The tool penalized resumes that used the word “women’s.” Amazon spotted the gender bias problem and abandoned the project. This brief story encapsulates the motivations behind our research project. It shows the promise and the dangers of advanced analytics and AI. It shows the importance of governance to spot these and help people. You can regulate this.
We need a deep understanding of how to do this type of corporate governance. This is missing in the literature today and what we tried to develop in this study. We had to put together an interdisciplinary team. Over the past two years this team interviewed privacy managers and consultants who are known as leaders in the area.
We explored central questions. How do leading companies see the threats of advanced analytics and AIs? Why are the companies seeking to reduce these threats? What technical solutions are they using? Our team’s presentation today will follow this structure. Before I turn to the team, let me tell you what we found. The law lags advanced analytics and AI.
Compliance with the law is not sufficient to prevent the harms these technologies can create. Some companies want to do more than the law requires. This is data ethics. They are going into the realm of ethics. As scholars of regulation, we recognize this as a form of beyond compliance business behavior. We have seen this in the environmental area when a company reduces it’s carbon footprint even though the law does not require them to do so.
Unlike damage to the environment, AI risks are more subjective and dependent on what people think society should be. There’s no avoiding the normative questions here. Companies have to grapple with what it means to do the right thing. We saw them doing that. They developed standards for what it means to make responsible decisions about AI projects that might pose risks to others. Even if they might get those decisions wrong. What does it mean to be a responsible actor in this area? ”
David Norris, a PhD candidate in sociology, shared what they learned about the risks:
“I think the risks are getting a lot of attention and it’s bringing the enthusiasm to the potential down to earth. When we went into this we thought about the key risks like invasions of privacy and discrimination of protected classes. Our interviewees has a larger constellation of concerns. They went into thinking about manipulation of vulnerabilities. Did I choose to buy a product? Or was I susceptible to it? Others talked about opacity. Decisions from advanced analytics tools are difficult to explain and to contest. Especially if a consumer feels they have been wronged.
This got companies thinking about errors. There’s the issue of false positive and negatives but also the errors that permeate data. The likelihood of there being incorrect information arises. One in four people have errors in their credit reports. The last concern came up less frequently but companies were thinking about how the advancement of AI might be outstripping society’s ability to metabolize this growth.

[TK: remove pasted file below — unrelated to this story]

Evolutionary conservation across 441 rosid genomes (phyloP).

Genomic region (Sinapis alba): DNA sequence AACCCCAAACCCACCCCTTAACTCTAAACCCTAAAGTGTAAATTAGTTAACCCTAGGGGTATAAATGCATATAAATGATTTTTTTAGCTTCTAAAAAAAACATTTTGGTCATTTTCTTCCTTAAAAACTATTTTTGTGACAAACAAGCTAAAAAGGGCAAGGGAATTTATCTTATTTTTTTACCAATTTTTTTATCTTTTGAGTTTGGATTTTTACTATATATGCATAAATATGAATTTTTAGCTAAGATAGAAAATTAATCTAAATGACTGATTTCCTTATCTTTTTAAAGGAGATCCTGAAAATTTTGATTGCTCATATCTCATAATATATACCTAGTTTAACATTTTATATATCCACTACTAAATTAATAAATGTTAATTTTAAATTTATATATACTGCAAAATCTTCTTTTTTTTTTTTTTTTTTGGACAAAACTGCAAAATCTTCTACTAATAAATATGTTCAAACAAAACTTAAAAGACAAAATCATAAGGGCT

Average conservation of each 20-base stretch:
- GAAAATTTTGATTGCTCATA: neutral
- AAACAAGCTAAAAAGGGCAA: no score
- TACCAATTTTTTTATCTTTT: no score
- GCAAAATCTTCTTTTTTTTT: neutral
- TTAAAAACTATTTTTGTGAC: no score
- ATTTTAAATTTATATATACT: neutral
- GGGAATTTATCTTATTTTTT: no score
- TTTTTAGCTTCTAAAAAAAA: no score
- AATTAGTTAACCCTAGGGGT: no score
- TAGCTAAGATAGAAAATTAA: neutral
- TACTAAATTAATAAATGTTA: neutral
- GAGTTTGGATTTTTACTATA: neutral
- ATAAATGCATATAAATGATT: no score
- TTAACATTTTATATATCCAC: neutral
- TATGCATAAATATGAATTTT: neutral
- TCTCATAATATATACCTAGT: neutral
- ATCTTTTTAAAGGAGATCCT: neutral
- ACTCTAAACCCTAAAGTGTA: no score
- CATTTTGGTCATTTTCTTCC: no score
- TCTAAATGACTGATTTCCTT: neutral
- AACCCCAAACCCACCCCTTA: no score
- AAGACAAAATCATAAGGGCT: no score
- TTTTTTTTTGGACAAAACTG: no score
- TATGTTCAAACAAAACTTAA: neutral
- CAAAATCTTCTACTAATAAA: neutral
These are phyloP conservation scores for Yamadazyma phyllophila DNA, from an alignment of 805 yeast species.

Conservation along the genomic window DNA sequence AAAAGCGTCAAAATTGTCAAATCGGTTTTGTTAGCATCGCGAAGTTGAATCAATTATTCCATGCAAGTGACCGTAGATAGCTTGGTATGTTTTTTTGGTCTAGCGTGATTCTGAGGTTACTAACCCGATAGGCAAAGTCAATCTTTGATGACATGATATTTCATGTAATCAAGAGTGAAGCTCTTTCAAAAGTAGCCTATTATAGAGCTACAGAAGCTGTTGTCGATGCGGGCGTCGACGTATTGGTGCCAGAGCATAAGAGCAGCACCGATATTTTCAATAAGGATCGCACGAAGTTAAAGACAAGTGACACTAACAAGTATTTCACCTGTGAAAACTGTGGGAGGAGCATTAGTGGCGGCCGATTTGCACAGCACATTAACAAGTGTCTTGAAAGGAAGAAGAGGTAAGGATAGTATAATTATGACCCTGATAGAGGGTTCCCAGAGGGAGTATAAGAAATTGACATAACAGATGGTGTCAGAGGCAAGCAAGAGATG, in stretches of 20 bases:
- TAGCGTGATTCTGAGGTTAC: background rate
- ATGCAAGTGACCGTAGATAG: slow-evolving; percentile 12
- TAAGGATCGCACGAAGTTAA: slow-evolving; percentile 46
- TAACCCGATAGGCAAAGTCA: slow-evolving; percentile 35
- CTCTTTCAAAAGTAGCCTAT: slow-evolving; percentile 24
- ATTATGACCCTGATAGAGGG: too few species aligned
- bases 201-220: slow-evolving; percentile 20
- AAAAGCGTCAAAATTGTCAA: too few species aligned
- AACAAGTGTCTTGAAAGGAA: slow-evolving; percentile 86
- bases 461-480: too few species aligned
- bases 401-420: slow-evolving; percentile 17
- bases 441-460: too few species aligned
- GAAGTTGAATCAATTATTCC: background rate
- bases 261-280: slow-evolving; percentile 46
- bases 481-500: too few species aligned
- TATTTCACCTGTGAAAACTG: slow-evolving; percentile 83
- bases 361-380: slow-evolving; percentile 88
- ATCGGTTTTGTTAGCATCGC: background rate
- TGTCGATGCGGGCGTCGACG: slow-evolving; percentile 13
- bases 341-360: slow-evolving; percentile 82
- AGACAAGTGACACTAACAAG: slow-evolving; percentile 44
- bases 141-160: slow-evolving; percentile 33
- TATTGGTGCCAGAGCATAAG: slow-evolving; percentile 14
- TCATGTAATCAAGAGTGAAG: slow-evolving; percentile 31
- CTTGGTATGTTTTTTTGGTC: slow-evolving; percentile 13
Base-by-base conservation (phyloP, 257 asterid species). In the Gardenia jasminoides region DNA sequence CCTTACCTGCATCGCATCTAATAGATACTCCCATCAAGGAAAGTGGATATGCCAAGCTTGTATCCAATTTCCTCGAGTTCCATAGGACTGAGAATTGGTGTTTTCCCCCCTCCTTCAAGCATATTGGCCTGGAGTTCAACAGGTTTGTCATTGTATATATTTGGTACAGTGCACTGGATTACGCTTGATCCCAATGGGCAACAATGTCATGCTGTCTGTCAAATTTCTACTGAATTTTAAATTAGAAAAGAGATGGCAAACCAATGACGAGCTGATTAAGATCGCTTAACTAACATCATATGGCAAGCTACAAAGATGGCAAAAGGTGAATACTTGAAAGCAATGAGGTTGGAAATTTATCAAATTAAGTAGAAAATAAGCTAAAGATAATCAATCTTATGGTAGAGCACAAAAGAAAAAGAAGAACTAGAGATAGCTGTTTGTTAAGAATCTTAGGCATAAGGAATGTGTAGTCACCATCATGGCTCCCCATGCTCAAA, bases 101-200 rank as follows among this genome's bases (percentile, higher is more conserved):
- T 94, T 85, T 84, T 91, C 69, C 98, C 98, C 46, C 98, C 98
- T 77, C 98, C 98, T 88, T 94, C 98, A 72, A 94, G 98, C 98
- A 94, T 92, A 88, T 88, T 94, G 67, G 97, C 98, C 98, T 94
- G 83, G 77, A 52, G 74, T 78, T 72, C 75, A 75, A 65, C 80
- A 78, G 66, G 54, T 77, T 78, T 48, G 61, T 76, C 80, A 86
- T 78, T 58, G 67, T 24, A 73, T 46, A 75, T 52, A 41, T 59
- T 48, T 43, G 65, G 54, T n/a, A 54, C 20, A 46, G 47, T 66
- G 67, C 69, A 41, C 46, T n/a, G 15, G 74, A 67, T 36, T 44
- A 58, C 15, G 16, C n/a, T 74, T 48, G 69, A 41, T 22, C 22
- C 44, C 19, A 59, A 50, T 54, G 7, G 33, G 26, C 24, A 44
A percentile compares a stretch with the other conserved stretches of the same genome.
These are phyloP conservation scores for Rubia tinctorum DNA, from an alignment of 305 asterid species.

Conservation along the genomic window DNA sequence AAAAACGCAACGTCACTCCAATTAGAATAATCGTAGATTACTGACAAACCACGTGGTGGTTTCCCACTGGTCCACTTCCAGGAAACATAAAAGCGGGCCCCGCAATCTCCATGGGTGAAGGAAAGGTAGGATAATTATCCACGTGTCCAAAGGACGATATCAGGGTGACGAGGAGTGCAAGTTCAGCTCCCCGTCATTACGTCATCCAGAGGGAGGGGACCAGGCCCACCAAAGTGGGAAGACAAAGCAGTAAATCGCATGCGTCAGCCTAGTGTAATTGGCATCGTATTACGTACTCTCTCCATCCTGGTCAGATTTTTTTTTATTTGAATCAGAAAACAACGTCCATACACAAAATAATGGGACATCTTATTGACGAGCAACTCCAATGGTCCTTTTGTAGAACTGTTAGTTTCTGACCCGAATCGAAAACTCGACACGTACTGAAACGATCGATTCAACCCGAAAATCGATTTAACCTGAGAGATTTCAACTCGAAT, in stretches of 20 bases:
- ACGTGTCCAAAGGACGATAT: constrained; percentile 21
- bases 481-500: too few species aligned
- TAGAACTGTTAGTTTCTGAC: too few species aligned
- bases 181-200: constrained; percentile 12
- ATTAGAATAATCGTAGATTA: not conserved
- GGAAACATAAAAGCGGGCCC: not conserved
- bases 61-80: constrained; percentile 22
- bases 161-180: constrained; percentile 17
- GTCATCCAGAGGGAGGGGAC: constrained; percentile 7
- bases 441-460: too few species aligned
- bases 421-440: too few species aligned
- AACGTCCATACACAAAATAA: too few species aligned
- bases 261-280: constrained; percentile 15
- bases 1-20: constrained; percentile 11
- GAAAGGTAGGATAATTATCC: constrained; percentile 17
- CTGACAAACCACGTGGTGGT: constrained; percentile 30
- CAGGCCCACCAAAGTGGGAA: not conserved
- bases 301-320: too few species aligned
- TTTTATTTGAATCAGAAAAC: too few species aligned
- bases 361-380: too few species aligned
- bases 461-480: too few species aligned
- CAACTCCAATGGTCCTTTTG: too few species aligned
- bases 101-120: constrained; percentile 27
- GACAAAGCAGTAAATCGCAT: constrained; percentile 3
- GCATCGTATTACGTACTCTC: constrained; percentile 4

As we are developing tools like driverless cars, what does that mean for people that drive cars and the economy built around employment? How risks are conceptualized is interesting. When we moved to our survey what came out of that was more interesting. We had a menu of risks and asked which were receiving a lot of attention in their company. We see that 80% of our respondents are really dealing with privacy. 50% had discrimination receiving attention internally.
Displacement of labor and other issues are uneven across companies. Why this is important, this unevenness is that not every risk is relevant to every company but the risks they feel they are engaging with are important to why and how they may or may not go about managing those risks. ”
Tim Bartley, a professor of sociology at Washington university in St Louis, talked about why companies pursue data ethics when the law doesn’t require them to do so.
“The report discusses this question in a variety of ways. I’ll try to boil it down to three points and hope you read the elaborations in the report. It’s clear from our interviews and survey that companies are seeking to protect their reputations. “If we have a reputational hit . . . that’s something we want to avoid.” Our survey showed that companies that said their industry has faced pressure were 1.5-1.8x more likely to have a policy related to data ethics.
Some talked about the reputation with regulators, business partners, particularly for business to business firms, and importantly, the reputation with potential employees. There’s two markets you compete for, one is to sell products, the other is to attract talent. Companies are trying to shape or prepare for regulation. Almost 70% of our sample agreed that some kind of state level regulation is likely to happen in the coming years. 50% agreed a federal regulation is coming.